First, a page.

Vatican Defrocks Abusive Massachusetts Ex-Priest

by David Nussman  •  •  January 29, 2018   

Now-laicized former priest abused a teenage male in 1985

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WORCESTER, Mass. ( - Pope Francis has now defrocked a Massachusetts priest who was accused of sexually abusing a teenage male.

Peter Inzerillo was a priest in the diocese of Worcester. He has now been laicized at his own request, according to an announcement the diocese made on Thursday. The diocese stated, "As a result of the laicization, he may not function in any capacity as a priest or be referred to as a priest or as 'Father' in writing such as in event announcements or obituaries."

Inzerillo sexually abused a 19-year-old male in 1985. He was not criminally charged. But in 1999, he was named in a sex-abuse lawsuit against the diocese of Worcester. The suit ended in the diocese's largest-ever priest sex abuse settlement of about $300,000. Inzerillo was removed from public ministry in 2002 and has remained without public faculties ever since.

Inzerillo served as vocations director in the diocese of Worcester from 1983–1994. It was in that capacity that he perpetrated the abuse.

A 19-year-old boy told Inzerillo he was interested in the priesthood but had been sexually abused by a priest when he was 13. Then-Fr. Inzerillo responded by making the young man again a victim of homoerotic abuse.

Critics of the Catholic Church say the age-old discipline of priestly celibacy contributes to priest-sex abuse. But evidence suggests that abuse is no more common among Catholic priests than among teachers, coaches or other professions that involve interacting with children and teenagers. These are the types of positions that pedophiles often use as cover for their abuse.

Furthermore, 80–85 percent of priest-sex abuse victims were boys and young men — most of them post-pubescent. This leads some to argue that allowing men with same-sex attraction into the priesthood is the real problem.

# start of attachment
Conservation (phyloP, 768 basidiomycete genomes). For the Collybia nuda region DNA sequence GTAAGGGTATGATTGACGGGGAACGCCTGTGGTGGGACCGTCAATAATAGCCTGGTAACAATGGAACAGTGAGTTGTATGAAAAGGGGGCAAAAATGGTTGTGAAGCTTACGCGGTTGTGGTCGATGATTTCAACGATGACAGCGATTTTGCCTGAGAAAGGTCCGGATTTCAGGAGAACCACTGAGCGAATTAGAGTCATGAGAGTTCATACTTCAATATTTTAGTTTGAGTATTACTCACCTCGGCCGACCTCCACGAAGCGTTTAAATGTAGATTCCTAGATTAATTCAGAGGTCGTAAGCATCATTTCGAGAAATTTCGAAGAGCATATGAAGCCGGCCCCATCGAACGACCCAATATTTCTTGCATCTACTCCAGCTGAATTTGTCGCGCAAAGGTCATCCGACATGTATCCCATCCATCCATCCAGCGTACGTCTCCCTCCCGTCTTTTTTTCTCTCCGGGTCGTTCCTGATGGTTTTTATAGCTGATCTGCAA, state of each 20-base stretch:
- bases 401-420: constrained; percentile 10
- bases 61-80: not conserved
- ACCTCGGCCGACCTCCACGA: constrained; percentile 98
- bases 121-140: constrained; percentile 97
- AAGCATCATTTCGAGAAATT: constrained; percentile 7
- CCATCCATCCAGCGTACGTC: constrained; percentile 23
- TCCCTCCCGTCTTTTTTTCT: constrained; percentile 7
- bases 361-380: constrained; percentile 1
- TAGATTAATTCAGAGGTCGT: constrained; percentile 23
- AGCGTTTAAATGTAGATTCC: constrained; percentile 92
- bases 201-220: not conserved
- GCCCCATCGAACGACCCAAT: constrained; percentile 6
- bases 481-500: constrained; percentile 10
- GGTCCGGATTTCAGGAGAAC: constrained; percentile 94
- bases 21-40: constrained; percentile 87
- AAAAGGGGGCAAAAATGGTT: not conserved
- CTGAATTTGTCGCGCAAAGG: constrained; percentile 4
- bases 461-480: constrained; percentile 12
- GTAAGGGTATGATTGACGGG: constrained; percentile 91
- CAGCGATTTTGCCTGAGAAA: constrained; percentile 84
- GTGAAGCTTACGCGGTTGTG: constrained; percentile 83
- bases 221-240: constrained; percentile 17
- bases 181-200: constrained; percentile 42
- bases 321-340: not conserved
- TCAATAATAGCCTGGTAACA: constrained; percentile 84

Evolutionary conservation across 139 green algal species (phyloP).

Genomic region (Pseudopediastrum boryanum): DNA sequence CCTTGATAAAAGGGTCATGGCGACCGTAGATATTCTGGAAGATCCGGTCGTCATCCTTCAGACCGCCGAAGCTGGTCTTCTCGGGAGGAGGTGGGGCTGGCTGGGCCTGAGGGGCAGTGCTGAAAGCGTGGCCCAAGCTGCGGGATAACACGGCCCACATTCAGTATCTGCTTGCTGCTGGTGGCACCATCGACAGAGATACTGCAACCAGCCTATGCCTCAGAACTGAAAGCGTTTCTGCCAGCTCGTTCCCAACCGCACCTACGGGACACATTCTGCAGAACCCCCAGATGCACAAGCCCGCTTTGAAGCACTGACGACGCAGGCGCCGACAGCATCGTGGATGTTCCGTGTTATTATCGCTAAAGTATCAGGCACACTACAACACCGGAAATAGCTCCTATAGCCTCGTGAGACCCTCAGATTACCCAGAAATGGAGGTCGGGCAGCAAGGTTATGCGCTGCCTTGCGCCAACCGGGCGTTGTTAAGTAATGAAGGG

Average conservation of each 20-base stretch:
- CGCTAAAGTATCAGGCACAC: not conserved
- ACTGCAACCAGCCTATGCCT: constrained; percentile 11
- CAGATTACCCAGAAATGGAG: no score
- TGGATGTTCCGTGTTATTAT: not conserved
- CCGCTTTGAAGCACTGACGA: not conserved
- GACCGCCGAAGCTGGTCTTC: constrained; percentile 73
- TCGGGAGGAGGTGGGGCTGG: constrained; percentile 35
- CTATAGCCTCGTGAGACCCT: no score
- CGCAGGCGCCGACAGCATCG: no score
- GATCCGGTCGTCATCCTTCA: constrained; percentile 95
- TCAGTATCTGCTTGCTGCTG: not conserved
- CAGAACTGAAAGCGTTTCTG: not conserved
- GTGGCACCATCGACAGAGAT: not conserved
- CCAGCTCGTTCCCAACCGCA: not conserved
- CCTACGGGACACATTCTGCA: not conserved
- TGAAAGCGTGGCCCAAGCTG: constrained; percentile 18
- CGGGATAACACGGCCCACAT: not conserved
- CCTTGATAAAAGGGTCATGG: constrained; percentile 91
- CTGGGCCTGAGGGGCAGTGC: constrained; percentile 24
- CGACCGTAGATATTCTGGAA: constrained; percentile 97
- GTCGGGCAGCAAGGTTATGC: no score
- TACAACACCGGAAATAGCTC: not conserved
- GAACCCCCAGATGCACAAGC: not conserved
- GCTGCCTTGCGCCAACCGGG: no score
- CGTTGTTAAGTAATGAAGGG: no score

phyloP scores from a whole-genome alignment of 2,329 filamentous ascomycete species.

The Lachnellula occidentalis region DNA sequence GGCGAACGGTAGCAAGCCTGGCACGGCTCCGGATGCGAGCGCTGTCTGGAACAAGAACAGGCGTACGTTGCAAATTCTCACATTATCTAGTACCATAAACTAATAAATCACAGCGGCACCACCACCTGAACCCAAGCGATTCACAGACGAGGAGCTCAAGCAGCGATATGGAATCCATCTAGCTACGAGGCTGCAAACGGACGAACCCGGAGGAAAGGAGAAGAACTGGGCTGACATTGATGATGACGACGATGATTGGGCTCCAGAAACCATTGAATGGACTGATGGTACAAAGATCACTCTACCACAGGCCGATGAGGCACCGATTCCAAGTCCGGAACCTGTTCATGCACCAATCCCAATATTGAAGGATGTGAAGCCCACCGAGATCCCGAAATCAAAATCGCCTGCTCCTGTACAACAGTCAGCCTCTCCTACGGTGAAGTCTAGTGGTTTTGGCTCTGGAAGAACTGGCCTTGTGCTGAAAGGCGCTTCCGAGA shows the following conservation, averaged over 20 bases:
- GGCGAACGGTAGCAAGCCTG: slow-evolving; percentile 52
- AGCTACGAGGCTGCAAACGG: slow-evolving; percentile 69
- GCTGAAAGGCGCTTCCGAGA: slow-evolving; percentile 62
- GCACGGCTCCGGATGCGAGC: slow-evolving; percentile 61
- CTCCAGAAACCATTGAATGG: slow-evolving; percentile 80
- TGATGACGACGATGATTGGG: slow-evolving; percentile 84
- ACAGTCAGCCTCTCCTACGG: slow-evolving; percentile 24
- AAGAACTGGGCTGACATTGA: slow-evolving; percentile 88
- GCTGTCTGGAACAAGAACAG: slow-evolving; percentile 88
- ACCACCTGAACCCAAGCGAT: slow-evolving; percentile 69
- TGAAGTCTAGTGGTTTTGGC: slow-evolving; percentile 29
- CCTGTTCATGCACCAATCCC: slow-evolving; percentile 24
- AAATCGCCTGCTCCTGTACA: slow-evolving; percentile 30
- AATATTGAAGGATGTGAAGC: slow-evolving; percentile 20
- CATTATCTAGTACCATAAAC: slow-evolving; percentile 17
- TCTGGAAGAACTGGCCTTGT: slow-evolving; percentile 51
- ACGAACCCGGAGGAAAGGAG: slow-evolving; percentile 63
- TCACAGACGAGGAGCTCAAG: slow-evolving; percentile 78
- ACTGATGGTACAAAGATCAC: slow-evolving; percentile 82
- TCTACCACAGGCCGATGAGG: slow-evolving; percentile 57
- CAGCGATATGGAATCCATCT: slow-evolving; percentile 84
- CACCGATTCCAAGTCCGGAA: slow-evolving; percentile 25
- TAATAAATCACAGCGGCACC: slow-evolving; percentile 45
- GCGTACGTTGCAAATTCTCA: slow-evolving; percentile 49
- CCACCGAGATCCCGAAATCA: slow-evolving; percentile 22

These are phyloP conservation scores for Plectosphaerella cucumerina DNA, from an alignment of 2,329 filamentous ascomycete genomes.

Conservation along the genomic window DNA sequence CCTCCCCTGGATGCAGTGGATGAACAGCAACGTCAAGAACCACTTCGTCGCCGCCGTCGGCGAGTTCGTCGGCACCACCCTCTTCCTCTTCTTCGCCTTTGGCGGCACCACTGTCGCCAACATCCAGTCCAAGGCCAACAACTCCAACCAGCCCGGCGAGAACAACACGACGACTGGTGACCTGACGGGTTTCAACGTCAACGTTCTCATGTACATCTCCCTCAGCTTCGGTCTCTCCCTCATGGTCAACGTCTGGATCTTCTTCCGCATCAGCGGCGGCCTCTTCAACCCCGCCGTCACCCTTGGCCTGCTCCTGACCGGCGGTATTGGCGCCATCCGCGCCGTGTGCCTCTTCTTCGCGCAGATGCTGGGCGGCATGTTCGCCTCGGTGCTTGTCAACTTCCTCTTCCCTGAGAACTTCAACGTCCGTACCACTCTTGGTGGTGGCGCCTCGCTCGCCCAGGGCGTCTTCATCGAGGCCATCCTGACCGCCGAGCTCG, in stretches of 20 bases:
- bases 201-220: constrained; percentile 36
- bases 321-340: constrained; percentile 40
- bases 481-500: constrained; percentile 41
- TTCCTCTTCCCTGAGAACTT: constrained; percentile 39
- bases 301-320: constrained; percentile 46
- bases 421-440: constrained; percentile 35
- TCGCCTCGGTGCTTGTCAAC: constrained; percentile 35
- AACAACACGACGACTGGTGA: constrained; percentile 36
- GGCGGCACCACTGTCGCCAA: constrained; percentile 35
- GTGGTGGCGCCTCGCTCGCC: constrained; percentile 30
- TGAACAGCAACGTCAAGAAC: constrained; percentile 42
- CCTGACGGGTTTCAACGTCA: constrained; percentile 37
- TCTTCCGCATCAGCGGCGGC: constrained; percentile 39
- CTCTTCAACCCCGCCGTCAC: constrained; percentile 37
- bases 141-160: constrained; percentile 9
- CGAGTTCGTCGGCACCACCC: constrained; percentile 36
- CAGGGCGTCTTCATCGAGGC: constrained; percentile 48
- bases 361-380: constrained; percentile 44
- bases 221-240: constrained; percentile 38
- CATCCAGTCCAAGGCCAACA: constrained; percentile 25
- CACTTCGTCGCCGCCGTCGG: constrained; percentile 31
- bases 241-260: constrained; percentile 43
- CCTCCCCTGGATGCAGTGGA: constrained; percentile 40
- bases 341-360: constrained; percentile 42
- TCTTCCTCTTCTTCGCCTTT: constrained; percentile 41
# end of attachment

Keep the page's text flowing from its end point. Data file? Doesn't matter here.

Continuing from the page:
In recent years, Vatican authorities have put out a series of rules barring men with same-sex attraction from entering priestly formation. In December 2016, the Vatican loosened restrictions to allow for seminarians with so-called "transitory" issues of sexual orientation.

Some seminaries in the United States flat-out ignore the Vatican's rules on the matter and admit same-sex-attracted men en masse.

In June 2017, Time magazine published a piece on the current generation of Catholic seminarians. Titled "The God Squad, the Next Generation of Catholic Priests," it noted that young men in priestly formation speak openly with their spiritual directors if they fail at chastity and/or have issues of sexual orientation.

This approach fails to distinguish issues of chastity from issues of sexual orientation. It suggests that heterosexuality and homosexuality are not as different as they are.

Furthermore, it is traditional practice to bar a young man from priestly formation if he lacks the virtue of chastity, regardless of any good qualities the young man might have in other matters.

The reasoning goes that a priest's job is to lead souls to God so they can be healed of their wounds, and a priest cannot be effective in that mission if he is busy dealing with his own wounds.

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